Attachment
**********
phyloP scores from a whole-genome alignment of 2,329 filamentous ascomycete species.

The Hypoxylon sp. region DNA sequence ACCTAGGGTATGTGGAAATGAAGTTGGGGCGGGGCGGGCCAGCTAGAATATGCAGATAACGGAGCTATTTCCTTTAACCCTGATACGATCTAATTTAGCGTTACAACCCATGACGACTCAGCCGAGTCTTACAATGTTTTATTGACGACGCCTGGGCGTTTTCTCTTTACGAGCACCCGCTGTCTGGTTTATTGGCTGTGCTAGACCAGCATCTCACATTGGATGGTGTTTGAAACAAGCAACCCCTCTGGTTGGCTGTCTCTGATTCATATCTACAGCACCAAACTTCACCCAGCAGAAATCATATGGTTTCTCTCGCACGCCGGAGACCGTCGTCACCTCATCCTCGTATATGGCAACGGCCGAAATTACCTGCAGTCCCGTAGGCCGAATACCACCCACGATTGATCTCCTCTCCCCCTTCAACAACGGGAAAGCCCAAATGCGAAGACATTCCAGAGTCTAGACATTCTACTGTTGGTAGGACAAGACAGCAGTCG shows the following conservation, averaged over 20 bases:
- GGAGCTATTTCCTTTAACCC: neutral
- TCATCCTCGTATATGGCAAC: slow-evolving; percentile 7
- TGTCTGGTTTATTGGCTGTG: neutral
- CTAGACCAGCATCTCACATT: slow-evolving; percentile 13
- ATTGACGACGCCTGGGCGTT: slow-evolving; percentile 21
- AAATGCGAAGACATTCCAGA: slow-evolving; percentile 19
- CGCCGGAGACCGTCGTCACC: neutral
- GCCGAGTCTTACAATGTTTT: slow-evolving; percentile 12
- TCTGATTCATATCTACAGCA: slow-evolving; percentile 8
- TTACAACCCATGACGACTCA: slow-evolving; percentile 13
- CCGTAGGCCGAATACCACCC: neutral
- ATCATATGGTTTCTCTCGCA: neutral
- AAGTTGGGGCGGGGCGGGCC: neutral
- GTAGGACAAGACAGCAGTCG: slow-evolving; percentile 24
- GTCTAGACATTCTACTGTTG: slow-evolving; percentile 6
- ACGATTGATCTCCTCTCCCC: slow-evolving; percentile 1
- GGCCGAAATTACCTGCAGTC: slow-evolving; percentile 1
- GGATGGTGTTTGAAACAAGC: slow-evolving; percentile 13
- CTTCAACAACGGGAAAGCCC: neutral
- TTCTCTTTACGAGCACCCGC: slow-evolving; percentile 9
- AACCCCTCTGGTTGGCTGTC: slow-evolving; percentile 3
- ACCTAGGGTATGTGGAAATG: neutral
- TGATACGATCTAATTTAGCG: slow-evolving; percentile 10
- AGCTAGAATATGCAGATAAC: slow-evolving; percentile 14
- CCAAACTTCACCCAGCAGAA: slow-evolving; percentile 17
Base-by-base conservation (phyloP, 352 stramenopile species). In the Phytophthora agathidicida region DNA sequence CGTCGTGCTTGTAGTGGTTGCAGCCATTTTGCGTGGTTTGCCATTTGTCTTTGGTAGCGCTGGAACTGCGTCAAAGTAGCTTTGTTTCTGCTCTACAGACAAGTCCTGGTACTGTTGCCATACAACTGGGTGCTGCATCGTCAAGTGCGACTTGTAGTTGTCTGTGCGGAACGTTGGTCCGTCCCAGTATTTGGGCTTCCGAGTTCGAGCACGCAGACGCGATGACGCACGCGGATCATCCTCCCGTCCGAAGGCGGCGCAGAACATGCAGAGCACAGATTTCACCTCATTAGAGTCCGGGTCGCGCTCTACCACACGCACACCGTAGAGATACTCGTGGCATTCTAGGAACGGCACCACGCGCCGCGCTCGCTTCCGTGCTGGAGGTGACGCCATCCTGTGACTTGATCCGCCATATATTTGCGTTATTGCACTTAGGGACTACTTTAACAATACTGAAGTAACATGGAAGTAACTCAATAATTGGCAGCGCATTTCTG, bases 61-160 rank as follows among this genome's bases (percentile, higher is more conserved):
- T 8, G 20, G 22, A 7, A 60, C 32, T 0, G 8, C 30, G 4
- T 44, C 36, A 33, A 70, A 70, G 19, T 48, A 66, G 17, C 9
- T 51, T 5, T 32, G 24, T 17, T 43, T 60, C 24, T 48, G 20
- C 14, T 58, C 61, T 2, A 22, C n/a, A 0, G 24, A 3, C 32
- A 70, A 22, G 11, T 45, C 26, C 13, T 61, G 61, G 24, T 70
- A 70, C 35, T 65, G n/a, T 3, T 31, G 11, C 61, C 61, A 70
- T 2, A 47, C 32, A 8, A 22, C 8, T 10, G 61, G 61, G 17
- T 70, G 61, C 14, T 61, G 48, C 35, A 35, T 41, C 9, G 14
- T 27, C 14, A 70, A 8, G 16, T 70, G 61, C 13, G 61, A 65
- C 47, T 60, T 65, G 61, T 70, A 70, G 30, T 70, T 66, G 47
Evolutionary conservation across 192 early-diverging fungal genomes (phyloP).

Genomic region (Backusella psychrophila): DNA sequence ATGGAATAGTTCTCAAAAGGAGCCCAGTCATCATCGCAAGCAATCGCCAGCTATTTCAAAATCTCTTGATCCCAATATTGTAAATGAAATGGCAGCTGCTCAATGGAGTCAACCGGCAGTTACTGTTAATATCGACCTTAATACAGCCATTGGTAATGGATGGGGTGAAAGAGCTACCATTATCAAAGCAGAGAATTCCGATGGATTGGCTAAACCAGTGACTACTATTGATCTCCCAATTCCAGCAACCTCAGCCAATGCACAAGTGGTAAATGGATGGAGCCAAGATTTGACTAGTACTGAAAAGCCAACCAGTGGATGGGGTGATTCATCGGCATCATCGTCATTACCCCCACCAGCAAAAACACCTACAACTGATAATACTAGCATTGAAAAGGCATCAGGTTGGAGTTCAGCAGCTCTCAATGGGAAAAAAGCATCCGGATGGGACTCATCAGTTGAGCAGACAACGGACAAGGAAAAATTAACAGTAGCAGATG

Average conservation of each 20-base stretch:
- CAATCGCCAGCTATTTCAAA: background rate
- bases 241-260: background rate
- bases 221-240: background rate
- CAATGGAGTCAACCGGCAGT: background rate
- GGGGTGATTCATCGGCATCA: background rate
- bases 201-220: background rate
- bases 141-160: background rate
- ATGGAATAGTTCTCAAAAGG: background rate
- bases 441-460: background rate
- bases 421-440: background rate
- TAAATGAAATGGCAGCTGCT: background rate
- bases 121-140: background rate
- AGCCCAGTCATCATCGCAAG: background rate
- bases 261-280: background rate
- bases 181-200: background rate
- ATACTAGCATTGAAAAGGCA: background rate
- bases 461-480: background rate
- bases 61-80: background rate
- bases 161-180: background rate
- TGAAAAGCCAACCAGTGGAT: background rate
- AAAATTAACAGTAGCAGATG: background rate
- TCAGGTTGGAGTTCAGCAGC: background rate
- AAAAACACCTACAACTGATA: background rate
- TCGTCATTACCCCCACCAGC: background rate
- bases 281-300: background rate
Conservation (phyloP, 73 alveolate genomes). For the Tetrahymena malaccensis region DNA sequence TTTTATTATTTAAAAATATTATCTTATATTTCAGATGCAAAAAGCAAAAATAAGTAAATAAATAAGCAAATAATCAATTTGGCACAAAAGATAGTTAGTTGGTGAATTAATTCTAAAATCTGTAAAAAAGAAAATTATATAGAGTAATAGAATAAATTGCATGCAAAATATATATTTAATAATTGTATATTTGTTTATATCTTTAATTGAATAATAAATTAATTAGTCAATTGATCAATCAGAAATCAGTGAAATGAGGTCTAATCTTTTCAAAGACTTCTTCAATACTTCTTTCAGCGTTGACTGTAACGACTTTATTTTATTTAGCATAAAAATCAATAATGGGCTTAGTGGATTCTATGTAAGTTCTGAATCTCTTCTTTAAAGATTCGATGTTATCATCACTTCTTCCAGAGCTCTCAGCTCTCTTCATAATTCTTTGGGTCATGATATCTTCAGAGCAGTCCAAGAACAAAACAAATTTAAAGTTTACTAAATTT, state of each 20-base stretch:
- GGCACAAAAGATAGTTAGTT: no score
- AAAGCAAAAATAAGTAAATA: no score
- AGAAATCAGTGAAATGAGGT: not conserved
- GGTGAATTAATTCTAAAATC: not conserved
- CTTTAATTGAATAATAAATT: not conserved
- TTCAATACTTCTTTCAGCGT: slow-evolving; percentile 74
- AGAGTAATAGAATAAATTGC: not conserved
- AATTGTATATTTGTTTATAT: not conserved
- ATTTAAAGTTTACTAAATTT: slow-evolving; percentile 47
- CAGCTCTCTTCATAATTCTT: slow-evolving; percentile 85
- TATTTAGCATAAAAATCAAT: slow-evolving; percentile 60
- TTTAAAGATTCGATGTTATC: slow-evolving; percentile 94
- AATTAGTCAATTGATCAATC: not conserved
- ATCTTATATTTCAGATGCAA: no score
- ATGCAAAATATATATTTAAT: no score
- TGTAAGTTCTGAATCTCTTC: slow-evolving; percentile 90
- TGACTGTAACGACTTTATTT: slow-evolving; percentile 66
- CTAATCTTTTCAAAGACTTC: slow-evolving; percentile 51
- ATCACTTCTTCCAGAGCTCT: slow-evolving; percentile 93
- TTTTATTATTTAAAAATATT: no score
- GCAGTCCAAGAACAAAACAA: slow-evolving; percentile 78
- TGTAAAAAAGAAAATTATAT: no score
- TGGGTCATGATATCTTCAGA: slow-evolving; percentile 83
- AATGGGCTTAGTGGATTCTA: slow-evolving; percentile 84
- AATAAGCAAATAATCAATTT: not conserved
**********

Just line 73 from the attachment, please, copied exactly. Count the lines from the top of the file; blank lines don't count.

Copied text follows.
- TTCAATACTTCTTTCAGCGT: slow-evolving; percentile 74